For the past year with a big whack of grant aid from the Rural Development Council's Peace two local identity and heritage programme Gordon has been working closely with mummers Dessie Reilly (Beelzebub) and Jim Ledwith (Saint Patrick) in ensuring that the straw craftwork, costumes and the accoutrements and paraphernalia that adorns the motley mummers are true to the real McCoy. The straw craftwork on the models is a much sought after traditional skill that the proposed mummers activity centre aims to rightfully restore and is a folk craft to be admired as it uses local traditional skills and natural resources such as oat, barley and rye straws.

Up to the time of writing nine of these life sized characters proudly stand (it must be said menacingly) - masked, silent and still - in line, threatening to come alive. They are extremely lifelike. Take another look at the brutish huge straw costumed mummer in the very top photo. Although a model, to stand beside him you would swear that the veins on the back of the hands (they are big as shovels) are pulsing. It would make the hairs stand on the back of your neck.

'Doctor Good and Sure' administers the cure to 'The Bold Slasher' whilst 'Lisbellaw Jack Straw' looks on'
"Doctor Good and Sure" administers the
cure to "The Bold Slasher" whilst
"Lisbellaw Jack Straw" looks on

"Stir up carefully with an auld cat's feather,
take that fourteen fortnights before
the day,
and sure if that doesn't cure you, I'll ask
no pay.

Moreover I have a little bottle in the
Hip pocket of my waistcoat
Called Hocus Pocus Sally Campain.
Rise up dead man and fight again."

By the way the Doctor in this tableau is wearing a thin mesh mask over his face and is dressed with top hat and tailed coat to represent a Harvey Street trained doctor of old.

model of Beelzebub

And the final example of the model maker's craftsmanship is Beelzebub who is a dirty lookin clart.

"Here comes I Beelzebub,
And in my hand I carry a club,
And over my shoulder, a frying pan,
A'm'nt I a horrible old man,
And if you don't believe in what I say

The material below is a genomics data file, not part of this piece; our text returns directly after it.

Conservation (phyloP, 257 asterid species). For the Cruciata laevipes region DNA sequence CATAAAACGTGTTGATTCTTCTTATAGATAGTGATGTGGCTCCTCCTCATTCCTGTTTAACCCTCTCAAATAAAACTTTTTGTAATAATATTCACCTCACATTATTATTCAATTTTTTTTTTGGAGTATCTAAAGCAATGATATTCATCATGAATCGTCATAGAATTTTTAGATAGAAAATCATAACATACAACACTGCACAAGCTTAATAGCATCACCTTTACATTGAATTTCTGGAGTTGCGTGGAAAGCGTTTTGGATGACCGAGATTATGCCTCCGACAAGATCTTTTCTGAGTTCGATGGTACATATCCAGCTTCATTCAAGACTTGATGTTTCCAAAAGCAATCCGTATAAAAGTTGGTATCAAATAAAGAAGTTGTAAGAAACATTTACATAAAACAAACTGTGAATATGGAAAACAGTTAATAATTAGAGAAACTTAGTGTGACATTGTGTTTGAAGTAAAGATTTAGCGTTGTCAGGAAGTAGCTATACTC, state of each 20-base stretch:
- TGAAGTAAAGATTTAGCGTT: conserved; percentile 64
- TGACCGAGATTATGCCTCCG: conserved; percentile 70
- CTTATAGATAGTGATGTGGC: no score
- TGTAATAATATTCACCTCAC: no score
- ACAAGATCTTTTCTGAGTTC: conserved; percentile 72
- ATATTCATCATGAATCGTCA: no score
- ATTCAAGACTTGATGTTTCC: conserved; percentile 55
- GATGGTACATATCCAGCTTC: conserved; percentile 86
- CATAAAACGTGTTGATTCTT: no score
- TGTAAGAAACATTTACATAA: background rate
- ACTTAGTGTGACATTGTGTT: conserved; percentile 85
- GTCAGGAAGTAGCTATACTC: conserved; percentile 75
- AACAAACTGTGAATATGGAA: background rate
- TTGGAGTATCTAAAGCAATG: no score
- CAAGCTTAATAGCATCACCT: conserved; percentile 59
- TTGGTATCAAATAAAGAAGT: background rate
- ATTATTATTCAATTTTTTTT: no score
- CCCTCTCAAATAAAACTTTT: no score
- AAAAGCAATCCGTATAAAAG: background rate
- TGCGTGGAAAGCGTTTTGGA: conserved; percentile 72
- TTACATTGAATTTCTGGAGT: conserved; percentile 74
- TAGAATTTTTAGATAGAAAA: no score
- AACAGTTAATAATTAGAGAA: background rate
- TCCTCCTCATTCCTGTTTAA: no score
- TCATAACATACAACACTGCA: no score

Enter in the bold slasher
And he'll soon clear the way"
A mummer from Fermanagh, far west of the River Bann,
none braver, none stouter, no better man
let it draw near, that season in December
when mummers do battle in Enniskillen town centre.
Mumming troupes a plenty gather up from all around,
from ancient townlands that abound and abound,
masked and clad in strange straw gowns
fighting to death with swords and acting the clown.
So when the mummers wrap your door
bid them in and clear the floor
they'll act the like of which never seen before
for mumming is our folk drama and pagan folklore.

Extract from poem "Men of Straw"
Jim Ledwith
Extract of Ballyboley Mummers performing, from BBC Archive Tape.

A dip into the BBC Archives to listen to an extract of the Ballyboley Mummers performing.
(Click on speaker to listen.)

Breege McCusker visits the Aughakillymaude Community Centre in Feb 2004 .

In February 2004 Breege McCusker visited the Centre to hear from Jim Ledwith and Dessie Reilly about a visit by the Aughakillymaude Community Mummers to Bulgaria.
(Click on speaker to listen.)

(To access audio and video you need RealPlayer .)

Relevant Web Links

Creating Communities – The Art of Rural Living (Includes footage of Mummers)


Muriel McGrath - Jan '08
I was born in Omagh but live in Berkshire. My mother gave me Dr Haldane Mitchell's "Images of Omagh and surrounding district" Volume 15 for Christmas and in it there was a picture of Mummers. I went on "Google" to search for more information and found this article really interesting.

Art Curry - May '07
My name is Arthur Curry.
My grandparents were from Derrylin, Co Fermanagh. My grandfather was Redmond Curry and my grandmother was Alice Blake. Both popular names in Co Fermanagh. Mary Coyle just recently told me about the Mummers. I have read a lot about the mummers.
My email is alc2848 at ail dot com. Slainte

Daith MacAindriu - Apr '07
Philadelphia - January 1st - Mummers parade - the biggest mummers event known to man. Yes indeed the roots are Irish. Glad to see yous keep the tradition alive. If you make it to Philadelphia - there is a mummer's museum and many club houses of the various mummer organizations.

Marilyn Vance McGaughey - Mar '07
This is a neat article that gives a wonderful idea to those of us in the US some of the history and customs as well as the participation of the people in helping the community in Co. Fermanagh Ireland. It was most interesting .

Gerald Flanagan - Feb '07
Reports of the trials are to be found in the Enniskillen Chronicle/Erne Packet avalible on film at Enniskillen library. Very tedious work though because of the layout ot newspapers then.